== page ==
Around the world, particularly in developing countries with low literacy rates, political cartoons serve an important function in public debate. But too often, cartoonists who defy secular or religious authorities face intimidation, arrest, violent attacks, and even death. Cartoonists Rights Network International, a nonprofit organization that aids cartoonists in danger, was co-founded in 1992 by international development consultant Robert Russell. Recently the online magazine Sampsonia Way featured a series of interviews with Russell and several of the cartoonists his organization has helped.
In an interview conducted by Olivia Stransky, Russell says he conceived of CRNI when he met Sri Lankan cartoonist Jiffry Yoonoos, who had been severely beaten in his home after casting an unfavorable light on then-president Ranasinghe Premadasa. Russell asked Yoonoos how he could help, imagining U.S. diplomatic pressure or an international letter-writing campaign, but he received a much more practical and strikingly courageous reply: “If they kill me, please make sure my children have sandals for their feet when they go to school. If I am put in the hospital again, please make sure I have a doctor who will take care of me.”
Instead, Russell and Yoonoos founded CRNI to aid and advocate for cartoonists in similar situations. Although there are other international aid organizations for threatened members of the press, CRNI is the only one that focuses solely on cartoonists, many of whom are particularly vulnerable because they’re freelancers without an employer to provide insurance, support, or physical protection if needed. Despite their lowly position in the media hierarchy, however, Russell says that the influence cartoonists wield in developing countries is enormous:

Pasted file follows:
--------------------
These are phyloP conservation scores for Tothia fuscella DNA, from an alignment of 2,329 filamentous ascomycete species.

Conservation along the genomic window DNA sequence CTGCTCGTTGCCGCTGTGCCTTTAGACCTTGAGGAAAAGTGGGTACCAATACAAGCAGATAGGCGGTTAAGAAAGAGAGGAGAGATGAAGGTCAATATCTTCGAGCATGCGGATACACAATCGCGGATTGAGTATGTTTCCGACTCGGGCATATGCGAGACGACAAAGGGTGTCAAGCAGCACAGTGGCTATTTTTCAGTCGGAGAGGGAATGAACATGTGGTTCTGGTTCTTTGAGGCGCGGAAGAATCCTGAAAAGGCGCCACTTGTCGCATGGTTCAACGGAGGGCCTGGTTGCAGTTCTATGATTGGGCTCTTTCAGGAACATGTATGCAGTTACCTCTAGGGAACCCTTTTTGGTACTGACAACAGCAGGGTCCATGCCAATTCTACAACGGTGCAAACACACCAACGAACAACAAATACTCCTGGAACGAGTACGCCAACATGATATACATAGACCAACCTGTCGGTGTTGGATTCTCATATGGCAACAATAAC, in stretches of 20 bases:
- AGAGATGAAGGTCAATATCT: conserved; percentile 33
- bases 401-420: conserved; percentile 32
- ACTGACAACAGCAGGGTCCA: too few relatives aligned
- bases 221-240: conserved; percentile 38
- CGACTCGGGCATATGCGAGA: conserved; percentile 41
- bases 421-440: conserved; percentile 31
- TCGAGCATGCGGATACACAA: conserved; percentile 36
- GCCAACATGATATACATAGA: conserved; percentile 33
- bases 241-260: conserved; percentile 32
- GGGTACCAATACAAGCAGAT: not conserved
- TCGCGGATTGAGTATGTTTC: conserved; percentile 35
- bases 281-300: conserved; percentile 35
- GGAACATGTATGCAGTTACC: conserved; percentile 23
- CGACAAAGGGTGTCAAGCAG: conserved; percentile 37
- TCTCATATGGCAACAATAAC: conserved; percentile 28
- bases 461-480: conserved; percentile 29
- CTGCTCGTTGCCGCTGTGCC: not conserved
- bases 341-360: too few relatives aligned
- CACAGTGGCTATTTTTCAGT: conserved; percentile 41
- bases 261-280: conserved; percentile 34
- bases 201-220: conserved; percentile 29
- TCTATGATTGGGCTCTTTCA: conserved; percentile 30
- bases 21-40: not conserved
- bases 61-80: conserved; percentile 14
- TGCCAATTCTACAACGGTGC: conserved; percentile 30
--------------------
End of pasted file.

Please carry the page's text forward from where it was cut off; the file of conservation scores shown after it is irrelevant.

[T]he editorial cartoonist is the most cost-effective agent of change in society. An American embassy political officer in Uganda told me that during her diplomat training she was taught that the first thing you should do every day is read the daily political cartoons. Then you will know what every bus driver, ditch digger, office worker, and common man, for example, will be talking about that day. That hit me like a two-by-four. Who in society can have more impact on people’s opinions for so little cost?
But this democratic influence also makes cartoonists a prime target for governments looking to flex their muscles and crack down on the press. The number of artists in need of CRNI’s help has increased exponentially in the past few years, says Russell:
Twenty years ago we might have one new client a month. Today we have at least two new clients a week. Because of the rising awareness on the part of both terrorists and tyrants of the power of cartoons, attacks against them are getting more serious. Right now we have to pick and choose the cartoonists we can help based on the amount of imminent life-threatening danger and the very precious available staff time [we] have. We would like to hire another two people to deal directly with cartoonists just in the Middle Eastern countries who are in trouble.
Fortunately, international awareness of political cartoonists’ value has grown in tandem with the threats against them. The 2006 furor over a Dutch series of cartoons depicting Muhammad was a watershed moment, says Russell:
The world exploded in anger because of those cartoons, and suddenly the journalism world sat up and said, ‘Whoa, whoa. What’s going on here?’ Those little images have caused an incredible amount of resentment and strife, but also demonstrated the absolute power and influence of political cartoons.
Some of CRNI’s clients and the cartoons that prompted attacks against them are featured in the online exhibit Art to Die For, and you can read the full interview with Russell here at Sampsonia Way.
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Maren Williams is a reference librarian who enjoys free speech and rescue dogs.